4) I Don't Think Much of On-Line Comics Interfaces -- I may be alone in this, and this may be my version of my parents not being able to work their VCR, but I have a harder time than I think I should interacting with the way comics are published on-line. I'm always scrolling around more than I like, or adjusting my screen size, or getting some things that pop up with new episodes and others with coming soon pages, and I'm not always sure how to read past installments. I'm also frequently uncertain if a strip is ongoing or has just ended or is in repeats or is current. I like to think I'm not a dope. I make part of my living on-line, and I'm passionate about the subject matter. I would be as hesitant to send one of my non comics-savvy friend into an open-ended search for webcomics as I would to send them to a standard-or-better comics shop. I'm never this confused with other art forms I like much less than I like comics. I don't know if this lack of a killer app for comics reading, or just a system of interacting with a public that's developed in a dysfunctional, obtuse manner, but I thought things would be a lot easier by now.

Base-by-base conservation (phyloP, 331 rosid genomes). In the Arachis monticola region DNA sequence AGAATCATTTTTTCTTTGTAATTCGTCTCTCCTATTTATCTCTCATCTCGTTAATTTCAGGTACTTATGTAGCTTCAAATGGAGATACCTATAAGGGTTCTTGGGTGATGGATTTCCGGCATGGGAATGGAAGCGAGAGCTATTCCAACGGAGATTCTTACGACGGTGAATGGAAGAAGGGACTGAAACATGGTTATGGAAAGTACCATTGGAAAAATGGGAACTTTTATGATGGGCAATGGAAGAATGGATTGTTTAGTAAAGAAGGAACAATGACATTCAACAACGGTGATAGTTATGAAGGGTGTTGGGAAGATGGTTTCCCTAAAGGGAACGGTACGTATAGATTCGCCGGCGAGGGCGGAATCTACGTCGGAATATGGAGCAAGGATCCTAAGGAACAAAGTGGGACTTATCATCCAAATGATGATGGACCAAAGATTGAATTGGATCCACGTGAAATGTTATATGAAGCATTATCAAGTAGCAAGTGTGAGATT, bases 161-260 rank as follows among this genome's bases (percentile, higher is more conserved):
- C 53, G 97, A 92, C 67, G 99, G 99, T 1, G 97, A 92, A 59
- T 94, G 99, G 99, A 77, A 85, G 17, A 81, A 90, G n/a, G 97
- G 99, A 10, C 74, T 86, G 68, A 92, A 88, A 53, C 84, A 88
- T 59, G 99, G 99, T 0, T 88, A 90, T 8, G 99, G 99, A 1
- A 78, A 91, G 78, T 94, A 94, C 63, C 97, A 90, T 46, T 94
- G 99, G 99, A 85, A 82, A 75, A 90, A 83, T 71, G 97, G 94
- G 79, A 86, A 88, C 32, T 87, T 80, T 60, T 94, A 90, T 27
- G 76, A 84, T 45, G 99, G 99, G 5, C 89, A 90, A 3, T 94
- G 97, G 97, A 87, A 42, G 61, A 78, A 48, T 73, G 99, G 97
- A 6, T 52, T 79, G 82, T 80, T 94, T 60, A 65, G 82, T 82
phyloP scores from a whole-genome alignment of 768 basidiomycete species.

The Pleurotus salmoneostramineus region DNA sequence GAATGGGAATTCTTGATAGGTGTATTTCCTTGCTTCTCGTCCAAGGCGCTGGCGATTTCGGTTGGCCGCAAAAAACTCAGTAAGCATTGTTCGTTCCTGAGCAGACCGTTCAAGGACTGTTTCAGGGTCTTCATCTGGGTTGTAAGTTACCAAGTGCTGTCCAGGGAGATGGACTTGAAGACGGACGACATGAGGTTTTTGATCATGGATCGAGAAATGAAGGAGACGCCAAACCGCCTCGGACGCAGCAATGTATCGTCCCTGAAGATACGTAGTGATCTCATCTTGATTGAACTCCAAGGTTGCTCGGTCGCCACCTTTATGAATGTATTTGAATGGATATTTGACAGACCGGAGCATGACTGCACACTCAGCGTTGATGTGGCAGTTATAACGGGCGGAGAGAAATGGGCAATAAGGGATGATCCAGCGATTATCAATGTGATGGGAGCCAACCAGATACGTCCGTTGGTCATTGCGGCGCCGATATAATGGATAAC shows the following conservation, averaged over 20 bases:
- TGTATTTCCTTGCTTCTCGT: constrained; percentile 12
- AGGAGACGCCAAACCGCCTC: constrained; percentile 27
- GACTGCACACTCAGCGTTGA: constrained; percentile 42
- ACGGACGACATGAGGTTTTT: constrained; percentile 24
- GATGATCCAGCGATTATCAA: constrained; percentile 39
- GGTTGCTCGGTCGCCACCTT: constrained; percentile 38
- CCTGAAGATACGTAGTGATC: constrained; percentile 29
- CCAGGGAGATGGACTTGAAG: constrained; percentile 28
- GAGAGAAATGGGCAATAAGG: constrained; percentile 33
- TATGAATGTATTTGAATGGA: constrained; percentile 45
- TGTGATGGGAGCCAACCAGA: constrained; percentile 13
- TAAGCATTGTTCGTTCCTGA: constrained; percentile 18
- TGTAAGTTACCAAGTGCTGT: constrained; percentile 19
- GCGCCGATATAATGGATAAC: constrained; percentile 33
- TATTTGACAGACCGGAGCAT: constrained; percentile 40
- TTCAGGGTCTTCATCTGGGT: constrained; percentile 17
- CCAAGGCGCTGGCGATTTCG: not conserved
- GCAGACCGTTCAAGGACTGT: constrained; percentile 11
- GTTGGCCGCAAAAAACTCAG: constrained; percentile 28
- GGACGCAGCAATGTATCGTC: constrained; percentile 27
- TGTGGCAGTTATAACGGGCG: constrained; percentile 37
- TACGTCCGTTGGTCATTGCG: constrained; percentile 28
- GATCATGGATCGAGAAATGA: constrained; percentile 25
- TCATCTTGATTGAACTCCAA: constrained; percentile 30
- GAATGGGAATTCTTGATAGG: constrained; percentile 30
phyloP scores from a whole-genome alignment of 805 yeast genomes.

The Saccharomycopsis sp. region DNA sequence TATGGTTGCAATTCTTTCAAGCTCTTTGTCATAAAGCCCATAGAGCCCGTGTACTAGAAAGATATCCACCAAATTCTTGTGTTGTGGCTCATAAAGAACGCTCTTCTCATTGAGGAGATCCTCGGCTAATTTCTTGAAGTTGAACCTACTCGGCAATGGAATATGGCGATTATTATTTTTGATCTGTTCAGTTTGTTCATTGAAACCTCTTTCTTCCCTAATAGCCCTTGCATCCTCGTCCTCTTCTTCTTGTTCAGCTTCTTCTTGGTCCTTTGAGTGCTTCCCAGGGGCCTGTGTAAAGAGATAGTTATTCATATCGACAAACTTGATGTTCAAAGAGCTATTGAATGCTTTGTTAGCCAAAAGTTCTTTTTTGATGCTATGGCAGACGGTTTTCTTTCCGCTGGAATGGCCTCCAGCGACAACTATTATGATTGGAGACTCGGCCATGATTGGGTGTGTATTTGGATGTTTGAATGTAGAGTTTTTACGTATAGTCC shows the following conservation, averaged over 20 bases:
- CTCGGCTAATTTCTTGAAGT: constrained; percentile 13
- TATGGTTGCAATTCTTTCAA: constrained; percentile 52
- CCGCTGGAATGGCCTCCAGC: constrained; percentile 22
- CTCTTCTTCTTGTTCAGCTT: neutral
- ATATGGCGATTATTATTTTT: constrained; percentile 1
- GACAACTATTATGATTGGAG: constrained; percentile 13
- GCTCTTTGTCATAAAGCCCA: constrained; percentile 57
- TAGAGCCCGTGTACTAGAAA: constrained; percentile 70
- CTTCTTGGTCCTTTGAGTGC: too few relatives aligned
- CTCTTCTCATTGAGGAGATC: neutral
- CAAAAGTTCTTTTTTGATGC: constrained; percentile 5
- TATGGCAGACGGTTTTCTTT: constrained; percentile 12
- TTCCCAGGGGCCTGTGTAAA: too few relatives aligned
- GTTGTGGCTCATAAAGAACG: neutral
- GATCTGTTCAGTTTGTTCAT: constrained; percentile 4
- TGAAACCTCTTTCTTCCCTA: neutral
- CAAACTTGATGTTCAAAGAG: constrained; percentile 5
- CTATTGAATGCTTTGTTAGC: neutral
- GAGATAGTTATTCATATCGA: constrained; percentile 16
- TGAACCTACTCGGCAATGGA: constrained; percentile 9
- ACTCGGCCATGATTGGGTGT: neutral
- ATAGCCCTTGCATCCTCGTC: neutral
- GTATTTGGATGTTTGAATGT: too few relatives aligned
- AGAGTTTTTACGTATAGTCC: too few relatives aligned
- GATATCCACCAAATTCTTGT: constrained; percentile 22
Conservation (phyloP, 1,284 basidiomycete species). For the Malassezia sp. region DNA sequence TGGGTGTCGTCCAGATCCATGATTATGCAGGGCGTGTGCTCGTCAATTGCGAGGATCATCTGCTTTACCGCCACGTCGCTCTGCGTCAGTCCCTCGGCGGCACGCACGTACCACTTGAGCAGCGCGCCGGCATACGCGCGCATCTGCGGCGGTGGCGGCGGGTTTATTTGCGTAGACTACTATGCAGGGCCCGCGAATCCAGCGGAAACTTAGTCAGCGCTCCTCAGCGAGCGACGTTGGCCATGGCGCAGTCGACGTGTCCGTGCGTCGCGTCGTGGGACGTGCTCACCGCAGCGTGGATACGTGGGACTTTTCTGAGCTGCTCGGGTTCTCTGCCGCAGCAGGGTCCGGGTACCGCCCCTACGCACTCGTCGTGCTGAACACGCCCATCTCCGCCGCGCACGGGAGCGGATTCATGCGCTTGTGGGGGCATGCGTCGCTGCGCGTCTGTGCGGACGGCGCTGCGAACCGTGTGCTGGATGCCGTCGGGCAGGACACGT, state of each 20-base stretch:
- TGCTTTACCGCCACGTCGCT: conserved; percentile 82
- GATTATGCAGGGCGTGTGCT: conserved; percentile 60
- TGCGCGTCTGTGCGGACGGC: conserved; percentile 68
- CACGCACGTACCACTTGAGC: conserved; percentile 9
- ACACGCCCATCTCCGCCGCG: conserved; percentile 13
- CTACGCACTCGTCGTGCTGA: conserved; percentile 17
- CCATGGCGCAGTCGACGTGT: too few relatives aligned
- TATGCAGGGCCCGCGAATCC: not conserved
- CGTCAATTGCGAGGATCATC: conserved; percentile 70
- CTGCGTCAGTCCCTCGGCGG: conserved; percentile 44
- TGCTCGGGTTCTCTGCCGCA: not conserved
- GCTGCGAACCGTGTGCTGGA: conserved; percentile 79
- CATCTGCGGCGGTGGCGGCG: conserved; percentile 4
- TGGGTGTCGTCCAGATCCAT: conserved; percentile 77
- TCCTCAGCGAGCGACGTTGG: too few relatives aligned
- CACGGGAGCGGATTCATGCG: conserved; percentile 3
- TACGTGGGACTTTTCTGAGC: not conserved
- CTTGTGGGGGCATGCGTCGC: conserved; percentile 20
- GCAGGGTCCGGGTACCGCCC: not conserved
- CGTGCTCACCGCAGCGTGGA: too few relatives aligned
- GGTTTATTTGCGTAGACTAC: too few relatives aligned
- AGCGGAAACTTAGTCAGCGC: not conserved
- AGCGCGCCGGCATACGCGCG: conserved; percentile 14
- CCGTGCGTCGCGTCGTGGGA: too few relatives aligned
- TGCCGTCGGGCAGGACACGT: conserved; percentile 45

5) Do Such Discussions Really Matter? -- Recent news stories about print stalwarts For Better or For Worse
and Funky Winkerbean
had crucial and perhaps more significantly undiscussed
on-line elements to their development. Book iterations of on-line strips like Micrographica
have begun to hit their markets without being explicitly tied into their on-line version as an adjunct or as a tie-in or (god help us) as an ultimate goal. All of the strip syndicates are on-line, as are the vast majority of editorial cartoonists. Comic book publishers like SLG Publishing
are mixing up how and in what form work gets released, and one can imagine most prominent North American comics publishers adding such versions of all their books as the field begins to open up to more readers in that direction. Livejournal-based collectives such as Act-I-Vate
have done well bringing public and professional attention to their members' web work. People will also continue to put material up on-line on their dime, with a range of aims in mind.